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Mexican Grand Prix | Bottas takes pole as Mercedes goes 1-2 in qualifying

Mexican Grand Prix | Bottas takes pole as Mercedes goes 1-2 in qualifying, the vie

Verstappen leads Hamilton by 12 points with five races to go in Formula One’s best driver duel in years

Mercedes got the front-row lockout for the start of the Mexican Grand Prix. The challenge will be holding off the hard-charging Red Bulls and Max Verstappen over 71 laps on November 7.

Valtteri Bottas and Lewis Hamilton seized on what Verstappen called a “terrible” qualifying for Red Bull on November 6 to earn Mercedes its first 1-2 start of the season. Bottas starts from pole position and, most critically, Hamilton gets an early race advantage over Verstappen in their fight for the season championship.

 

Verstappen leads Hamilton by 12 points with five races to go in Formula One’s best driver duel in years.

“It’s a real surprise and a shock to us to see we’re on the front row,” Hamilton said. “I don’t really have an answer for it, but I’ll take it for sure. Really grateful to be up there with Valtteri.”

Shock indeed. The high altitude of Mexico City was supposed to make the Autodromo Hermanos Rodriguez Red Bull territory, and Verstappen and teammate Sergio Perez looked strong in practice and the first two stages of qualifying. So much so that even Hamilton seemed unsure how Mercedes would hold the lead Sunday.

But if they can, the British driver could take a big chunk out of Verstappen’s lead in the championship.

“All our results [over practice] have shown that we’re behind,”, Hamilton said. “So who knows? We’ll work as a team to try and battle them and keep it.”

Verstappen is chasing his first career championship, and Hamilton his eighth, which would be a Formula 1 record.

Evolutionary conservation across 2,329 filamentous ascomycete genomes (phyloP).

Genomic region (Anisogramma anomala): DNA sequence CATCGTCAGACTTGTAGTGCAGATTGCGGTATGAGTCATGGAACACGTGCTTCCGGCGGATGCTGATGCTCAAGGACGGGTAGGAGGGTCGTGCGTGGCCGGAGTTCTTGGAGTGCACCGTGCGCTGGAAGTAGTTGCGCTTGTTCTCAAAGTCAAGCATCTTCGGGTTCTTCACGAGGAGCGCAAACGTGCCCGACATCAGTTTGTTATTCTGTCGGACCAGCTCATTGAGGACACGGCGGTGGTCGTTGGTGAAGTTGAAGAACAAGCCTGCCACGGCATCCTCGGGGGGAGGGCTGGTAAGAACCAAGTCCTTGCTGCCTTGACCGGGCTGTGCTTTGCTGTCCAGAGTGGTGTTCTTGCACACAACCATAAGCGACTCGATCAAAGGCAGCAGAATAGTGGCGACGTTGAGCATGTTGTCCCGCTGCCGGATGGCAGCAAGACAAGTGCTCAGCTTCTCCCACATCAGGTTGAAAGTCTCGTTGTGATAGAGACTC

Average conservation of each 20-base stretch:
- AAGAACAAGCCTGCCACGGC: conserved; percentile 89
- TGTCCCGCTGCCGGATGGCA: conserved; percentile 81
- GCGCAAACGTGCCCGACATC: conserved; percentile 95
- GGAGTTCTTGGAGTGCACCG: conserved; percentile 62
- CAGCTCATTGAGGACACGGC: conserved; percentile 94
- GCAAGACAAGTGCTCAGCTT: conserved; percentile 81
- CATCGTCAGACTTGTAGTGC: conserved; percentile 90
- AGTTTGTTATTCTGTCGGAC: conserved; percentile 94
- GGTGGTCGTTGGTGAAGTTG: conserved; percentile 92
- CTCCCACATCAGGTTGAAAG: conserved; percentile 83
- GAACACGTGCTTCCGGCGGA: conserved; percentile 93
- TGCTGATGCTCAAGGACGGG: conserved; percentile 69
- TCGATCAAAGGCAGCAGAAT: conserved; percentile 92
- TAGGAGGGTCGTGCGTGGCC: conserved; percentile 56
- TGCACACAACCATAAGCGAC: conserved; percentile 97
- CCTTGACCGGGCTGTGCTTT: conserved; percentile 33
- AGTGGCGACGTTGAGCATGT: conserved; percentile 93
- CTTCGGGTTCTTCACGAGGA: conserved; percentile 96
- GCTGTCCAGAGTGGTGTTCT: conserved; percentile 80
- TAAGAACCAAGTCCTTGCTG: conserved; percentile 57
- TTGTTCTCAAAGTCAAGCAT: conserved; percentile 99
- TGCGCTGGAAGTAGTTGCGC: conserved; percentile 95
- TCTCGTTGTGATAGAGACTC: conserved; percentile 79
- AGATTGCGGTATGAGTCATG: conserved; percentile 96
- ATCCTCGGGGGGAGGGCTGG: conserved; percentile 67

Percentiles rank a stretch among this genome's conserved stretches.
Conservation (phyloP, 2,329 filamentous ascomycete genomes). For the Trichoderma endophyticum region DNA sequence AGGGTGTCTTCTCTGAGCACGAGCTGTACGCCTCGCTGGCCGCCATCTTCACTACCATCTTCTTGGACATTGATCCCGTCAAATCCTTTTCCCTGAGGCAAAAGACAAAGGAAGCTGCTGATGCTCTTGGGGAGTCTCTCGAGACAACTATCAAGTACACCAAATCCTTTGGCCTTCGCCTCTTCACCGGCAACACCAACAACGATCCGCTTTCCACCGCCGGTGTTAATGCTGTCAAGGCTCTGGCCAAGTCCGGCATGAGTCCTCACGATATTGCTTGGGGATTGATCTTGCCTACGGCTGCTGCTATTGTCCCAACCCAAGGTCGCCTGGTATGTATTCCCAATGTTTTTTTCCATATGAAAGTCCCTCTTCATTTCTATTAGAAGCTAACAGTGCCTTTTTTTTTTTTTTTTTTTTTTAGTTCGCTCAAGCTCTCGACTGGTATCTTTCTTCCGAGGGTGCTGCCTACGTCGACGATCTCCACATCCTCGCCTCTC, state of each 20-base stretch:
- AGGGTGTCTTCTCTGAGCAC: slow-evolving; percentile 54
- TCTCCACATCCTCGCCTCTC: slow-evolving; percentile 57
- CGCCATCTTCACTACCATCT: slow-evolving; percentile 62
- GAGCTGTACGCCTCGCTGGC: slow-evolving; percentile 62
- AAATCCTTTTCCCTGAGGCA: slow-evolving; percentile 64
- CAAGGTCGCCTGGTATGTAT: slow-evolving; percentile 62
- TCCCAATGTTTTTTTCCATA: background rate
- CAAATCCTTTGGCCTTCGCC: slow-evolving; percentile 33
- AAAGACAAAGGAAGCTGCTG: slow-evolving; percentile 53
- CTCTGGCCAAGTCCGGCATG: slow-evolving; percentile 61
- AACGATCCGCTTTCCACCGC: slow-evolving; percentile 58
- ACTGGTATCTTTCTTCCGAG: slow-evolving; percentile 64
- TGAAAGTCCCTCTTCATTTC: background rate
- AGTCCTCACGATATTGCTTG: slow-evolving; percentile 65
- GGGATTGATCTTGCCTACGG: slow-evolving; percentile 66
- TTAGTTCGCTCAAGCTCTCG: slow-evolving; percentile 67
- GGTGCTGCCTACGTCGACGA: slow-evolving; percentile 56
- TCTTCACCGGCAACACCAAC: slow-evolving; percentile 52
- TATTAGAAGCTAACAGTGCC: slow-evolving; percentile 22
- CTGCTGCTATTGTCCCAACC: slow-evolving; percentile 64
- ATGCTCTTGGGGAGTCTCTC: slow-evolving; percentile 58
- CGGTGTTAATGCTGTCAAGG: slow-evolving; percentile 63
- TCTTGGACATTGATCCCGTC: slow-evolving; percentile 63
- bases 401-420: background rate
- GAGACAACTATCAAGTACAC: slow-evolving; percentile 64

Verstappen teammate Sergio Perez will start fourth, a disappointing result in front of a home crowd of more than 1,00,000 that loudly cheered his every lap. The only Mexican driver in F1, Perez is adored in Mexico City and expected to have a realistic chance at pole position, and possibly even a race victory.

Red Bull had faced questions this week whether Perez would be told to let Verstappen pass him in the race, even if it meant possibly giving up a victory, in order to help Verstappen in the championship.

 

The first priority of team strategy now will be how to work together to pass Mercedes.

Asked if the chatter about Red Bull’s dominance motivated Mercedes, Bottas and Hamilton said it wasn’t a factor in qualifying.

“We didn’t even know that was happening,” Hamilton said.

Verstappen blamed the qualifying struggles on poor tire grip in the last session and an incident ahead of him when Alpha Tauri driver Yuki Tsunoda ran off the track and interfered with Perez, which forced Perez to bail out of a corner run off the track with Verstappen coming up quickly.

“I don’t know what happened in front of me. I just saw a lot of dust, I thought a car crashed,” Verstappen said. “I backed out of it a bit. No yellow flag came, so I continued pushing but I was basically finished. I want to look at what happened there.”

He had to be cautious and slow down, having been stripped of pole position in 2019 when he ignored yellow-flag warnings after Bottas crashed. It cost him dearly as Hamilton went on to win.

Verstappen won in 2017 and 2018, and both victories came from pole position.

Verstappen also took the United States Grand Prix two weeks ago to stretch his championship lead on a track that was supposed to favor Mercedes. Hamilton can now return the favor to keep Verstappen in sight in the title chase.

“Not a great place to be,” at the start, Verstappen said. “Let’s see. It’s a long race.”

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